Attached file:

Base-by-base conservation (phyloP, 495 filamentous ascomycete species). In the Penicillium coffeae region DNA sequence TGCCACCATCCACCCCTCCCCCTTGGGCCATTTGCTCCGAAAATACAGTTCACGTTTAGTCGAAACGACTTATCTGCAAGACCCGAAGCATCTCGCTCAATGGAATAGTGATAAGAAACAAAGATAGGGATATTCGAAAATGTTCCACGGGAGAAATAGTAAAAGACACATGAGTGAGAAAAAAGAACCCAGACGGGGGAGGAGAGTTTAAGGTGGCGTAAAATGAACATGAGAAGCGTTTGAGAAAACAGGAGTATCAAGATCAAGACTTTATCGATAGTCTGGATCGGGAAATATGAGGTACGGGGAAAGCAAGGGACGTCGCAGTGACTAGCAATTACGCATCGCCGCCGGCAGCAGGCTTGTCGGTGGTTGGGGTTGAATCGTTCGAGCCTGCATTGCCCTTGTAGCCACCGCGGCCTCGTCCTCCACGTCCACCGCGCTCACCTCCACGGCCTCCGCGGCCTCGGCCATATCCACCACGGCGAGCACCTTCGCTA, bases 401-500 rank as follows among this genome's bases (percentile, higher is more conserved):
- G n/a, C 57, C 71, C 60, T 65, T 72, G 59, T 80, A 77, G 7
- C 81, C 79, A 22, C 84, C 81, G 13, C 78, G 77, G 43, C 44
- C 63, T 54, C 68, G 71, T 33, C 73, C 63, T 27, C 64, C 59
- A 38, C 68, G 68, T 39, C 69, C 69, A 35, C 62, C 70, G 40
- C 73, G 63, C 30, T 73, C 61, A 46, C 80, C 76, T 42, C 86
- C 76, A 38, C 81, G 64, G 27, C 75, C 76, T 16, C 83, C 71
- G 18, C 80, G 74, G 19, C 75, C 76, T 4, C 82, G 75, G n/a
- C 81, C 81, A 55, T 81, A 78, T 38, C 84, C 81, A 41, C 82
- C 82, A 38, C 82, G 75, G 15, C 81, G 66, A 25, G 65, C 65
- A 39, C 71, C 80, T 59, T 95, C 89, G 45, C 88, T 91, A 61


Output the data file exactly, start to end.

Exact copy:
Base-by-base conservation (phyloP, 495 filamentous ascomycete species). In the Penicillium coffeae region DNA sequence TGCCACCATCCACCCCTCCCCCTTGGGCCATTTGCTCCGAAAATACAGTTCACGTTTAGTCGAAACGACTTATCTGCAAGACCCGAAGCATCTCGCTCAATGGAATAGTGATAAGAAACAAAGATAGGGATATTCGAAAATGTTCCACGGGAGAAATAGTAAAAGACACATGAGTGAGAAAAAAGAACCCAGACGGGGGAGGAGAGTTTAAGGTGGCGTAAAATGAACATGAGAAGCGTTTGAGAAAACAGGAGTATCAAGATCAAGACTTTATCGATAGTCTGGATCGGGAAATATGAGGTACGGGGAAAGCAAGGGACGTCGCAGTGACTAGCAATTACGCATCGCCGCCGGCAGCAGGCTTGTCGGTGGTTGGGGTTGAATCGTTCGAGCCTGCATTGCCCTTGTAGCCACCGCGGCCTCGTCCTCCACGTCCACCGCGCTCACCTCCACGGCCTCCGCGGCCTCGGCCATATCCACCACGGCGAGCACCTTCGCTA, bases 401-500 rank as follows among this genome's bases (percentile, higher is more conserved):
- G n/a, C 57, C 71, C 60, T 65, T 72, G 59, T 80, A 77, G 7
- C 81, C 79, A 22, C 84, C 81, G 13, C 78, G 77, G 43, C 44
- C 63, T 54, C 68, G 71, T 33, C 73, C 63, T 27, C 64, C 59
- A 38, C 68, G 68, T 39, C 69, C 69, A 35, C 62, C 70, G 40
- C 73, G 63, C 30, T 73, C 61, A 46, C 80, C 76, T 42, C 86
- C 76, A 38, C 81, G 64, G 27, C 75, C 76, T 16, C 83, C 71
- G 18, C 80, G 74, G 19, C 75, C 76, T 4, C 82, G 75, G n/a
- C 81, C 81, A 55, T 81, A 78, T 38, C 84, C 81, A 41, C 82
- C 82, A 38, C 82, G 75, G 15, C 81, G 66, A 25, G 65, C 65
- A 39, C 71, C 80, T 59, T 95, C 89, G 45, C 88, T 91, A 61